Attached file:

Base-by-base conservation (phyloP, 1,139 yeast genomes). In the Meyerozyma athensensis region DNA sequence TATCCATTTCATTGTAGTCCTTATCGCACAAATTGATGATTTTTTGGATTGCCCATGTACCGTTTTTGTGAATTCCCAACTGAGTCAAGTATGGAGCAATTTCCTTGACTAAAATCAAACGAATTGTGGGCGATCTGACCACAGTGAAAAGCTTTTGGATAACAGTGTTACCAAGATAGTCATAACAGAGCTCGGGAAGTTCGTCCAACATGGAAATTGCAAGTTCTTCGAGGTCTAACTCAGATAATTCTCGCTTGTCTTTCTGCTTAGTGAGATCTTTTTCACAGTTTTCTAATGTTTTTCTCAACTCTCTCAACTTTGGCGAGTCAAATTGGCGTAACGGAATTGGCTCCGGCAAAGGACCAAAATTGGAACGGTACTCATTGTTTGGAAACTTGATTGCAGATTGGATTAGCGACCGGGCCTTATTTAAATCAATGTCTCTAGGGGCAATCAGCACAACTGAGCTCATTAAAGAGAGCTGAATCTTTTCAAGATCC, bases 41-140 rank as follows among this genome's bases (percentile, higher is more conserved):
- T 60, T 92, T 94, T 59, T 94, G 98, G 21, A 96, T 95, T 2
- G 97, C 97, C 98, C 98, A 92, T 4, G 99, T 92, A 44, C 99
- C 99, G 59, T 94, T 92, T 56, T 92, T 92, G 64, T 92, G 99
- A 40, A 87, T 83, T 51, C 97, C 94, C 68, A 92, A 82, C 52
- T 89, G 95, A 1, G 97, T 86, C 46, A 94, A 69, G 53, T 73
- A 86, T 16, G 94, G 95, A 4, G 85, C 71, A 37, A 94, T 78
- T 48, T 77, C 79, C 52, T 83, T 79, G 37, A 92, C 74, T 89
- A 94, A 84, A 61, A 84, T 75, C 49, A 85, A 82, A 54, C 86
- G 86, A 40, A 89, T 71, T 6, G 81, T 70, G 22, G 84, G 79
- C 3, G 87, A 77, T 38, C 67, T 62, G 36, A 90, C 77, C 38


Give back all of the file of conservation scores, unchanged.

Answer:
Base-by-base conservation (phyloP, 1,139 yeast genomes). In the Meyerozyma athensensis region DNA sequence TATCCATTTCATTGTAGTCCTTATCGCACAAATTGATGATTTTTTGGATTGCCCATGTACCGTTTTTGTGAATTCCCAACTGAGTCAAGTATGGAGCAATTTCCTTGACTAAAATCAAACGAATTGTGGGCGATCTGACCACAGTGAAAAGCTTTTGGATAACAGTGTTACCAAGATAGTCATAACAGAGCTCGGGAAGTTCGTCCAACATGGAAATTGCAAGTTCTTCGAGGTCTAACTCAGATAATTCTCGCTTGTCTTTCTGCTTAGTGAGATCTTTTTCACAGTTTTCTAATGTTTTTCTCAACTCTCTCAACTTTGGCGAGTCAAATTGGCGTAACGGAATTGGCTCCGGCAAAGGACCAAAATTGGAACGGTACTCATTGTTTGGAAACTTGATTGCAGATTGGATTAGCGACCGGGCCTTATTTAAATCAATGTCTCTAGGGGCAATCAGCACAACTGAGCTCATTAAAGAGAGCTGAATCTTTTCAAGATCC, bases 41-140 rank as follows among this genome's bases (percentile, higher is more conserved):
- T 60, T 92, T 94, T 59, T 94, G 98, G 21, A 96, T 95, T 2
- G 97, C 97, C 98, C 98, A 92, T 4, G 99, T 92, A 44, C 99
- C 99, G 59, T 94, T 92, T 56, T 92, T 92, G 64, T 92, G 99
- A 40, A 87, T 83, T 51, C 97, C 94, C 68, A 92, A 82, C 52
- T 89, G 95, A 1, G 97, T 86, C 46, A 94, A 69, G 53, T 73
- A 86, T 16, G 94, G 95, A 4, G 85, C 71, A 37, A 94, T 78
- T 48, T 77, C 79, C 52, T 83, T 79, G 37, A 92, C 74, T 89
- A 94, A 84, A 61, A 84, T 75, C 49, A 85, A 82, A 54, C 86
- G 86, A 40, A 89, T 71, T 6, G 81, T 70, G 22, G 84, G 79
- C 3, G 87, A 77, T 38, C 67, T 62, G 36, A 90, C 77, C 38